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Gut bugs inflame arthritis

Peptidoglycans from the microbiome have a role in inflammation

by Laura Howes
March 9, 2019 | A version of this story appeared in Volume 97, Issue 10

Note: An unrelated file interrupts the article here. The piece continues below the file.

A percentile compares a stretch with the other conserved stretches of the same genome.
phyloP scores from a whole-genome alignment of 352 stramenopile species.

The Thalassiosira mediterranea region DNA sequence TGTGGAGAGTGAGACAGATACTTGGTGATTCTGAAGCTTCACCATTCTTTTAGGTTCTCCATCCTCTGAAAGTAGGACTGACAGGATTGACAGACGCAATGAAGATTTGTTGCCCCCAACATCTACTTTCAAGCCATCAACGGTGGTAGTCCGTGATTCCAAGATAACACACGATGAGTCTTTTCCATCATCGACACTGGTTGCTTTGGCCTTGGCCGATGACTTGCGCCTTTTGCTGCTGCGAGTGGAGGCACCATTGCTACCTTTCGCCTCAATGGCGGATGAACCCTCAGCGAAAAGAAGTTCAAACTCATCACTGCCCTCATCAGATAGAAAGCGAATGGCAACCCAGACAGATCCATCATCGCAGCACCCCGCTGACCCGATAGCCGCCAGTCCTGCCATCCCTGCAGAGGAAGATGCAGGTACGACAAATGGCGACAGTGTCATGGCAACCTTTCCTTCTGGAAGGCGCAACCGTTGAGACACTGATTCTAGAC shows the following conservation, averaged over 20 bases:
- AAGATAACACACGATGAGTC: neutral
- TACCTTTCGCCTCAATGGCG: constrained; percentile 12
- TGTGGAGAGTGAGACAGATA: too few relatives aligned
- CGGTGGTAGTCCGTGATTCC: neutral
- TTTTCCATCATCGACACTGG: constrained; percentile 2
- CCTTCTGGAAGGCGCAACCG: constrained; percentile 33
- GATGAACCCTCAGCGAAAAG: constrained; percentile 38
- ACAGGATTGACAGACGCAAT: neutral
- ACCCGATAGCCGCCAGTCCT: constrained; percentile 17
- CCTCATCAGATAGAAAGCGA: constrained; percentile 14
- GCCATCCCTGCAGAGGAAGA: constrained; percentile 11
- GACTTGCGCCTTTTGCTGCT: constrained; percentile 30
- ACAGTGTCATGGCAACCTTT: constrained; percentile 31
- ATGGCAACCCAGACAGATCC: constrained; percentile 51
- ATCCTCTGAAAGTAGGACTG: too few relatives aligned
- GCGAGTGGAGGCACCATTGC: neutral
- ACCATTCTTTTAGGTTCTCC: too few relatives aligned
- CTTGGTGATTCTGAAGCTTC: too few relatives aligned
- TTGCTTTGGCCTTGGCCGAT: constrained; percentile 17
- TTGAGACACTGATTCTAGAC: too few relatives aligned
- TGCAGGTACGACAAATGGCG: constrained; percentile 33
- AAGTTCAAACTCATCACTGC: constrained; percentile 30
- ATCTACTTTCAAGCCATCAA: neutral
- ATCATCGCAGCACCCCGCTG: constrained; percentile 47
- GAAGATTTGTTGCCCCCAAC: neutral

People with aching joints and arthritis might be surprised to learn that their pain might start partly in the gut. Singapore-based researchers have shown that there is a link between autoimmune arthritis and the gut microbiome (Nat. Microbiol. 2019, DOI: 10.1038/s41564-019-0381-1). The human body is home to trillions of bacteria collectively known as microbiota. These bugs coexist with us and can release small molecules that circulate throughout the body, including bacterial peptidoglycans. These fragments of the bacterial cell wall are released when bacteria remodel their cells. Some are involved in immunostimulation, sleep promotion, and fever. Yue Wang’s team at the Institute of Molecular and Cell Biology decided to investigate the role of the circulating peptidoglycans in autoimmune arthritis. They found that increasing the amounts of peptidoglycans in the blood speeds up disease development in mice that are bred to have arthritis. But a single injection of a peptidoglycan antibody that the group developed stops symptoms progressing. Treated mice stayed free of joint swelling and pain. The researchers also found that the same antibody halts another autoimmune disease, autoimmune encephalomyelitis, in mice. The researchers suggest that peptidoglycan levels in the blood could serve as a biomarker for autoimmune diseases and could even be a drug target for diseases like arthritis.


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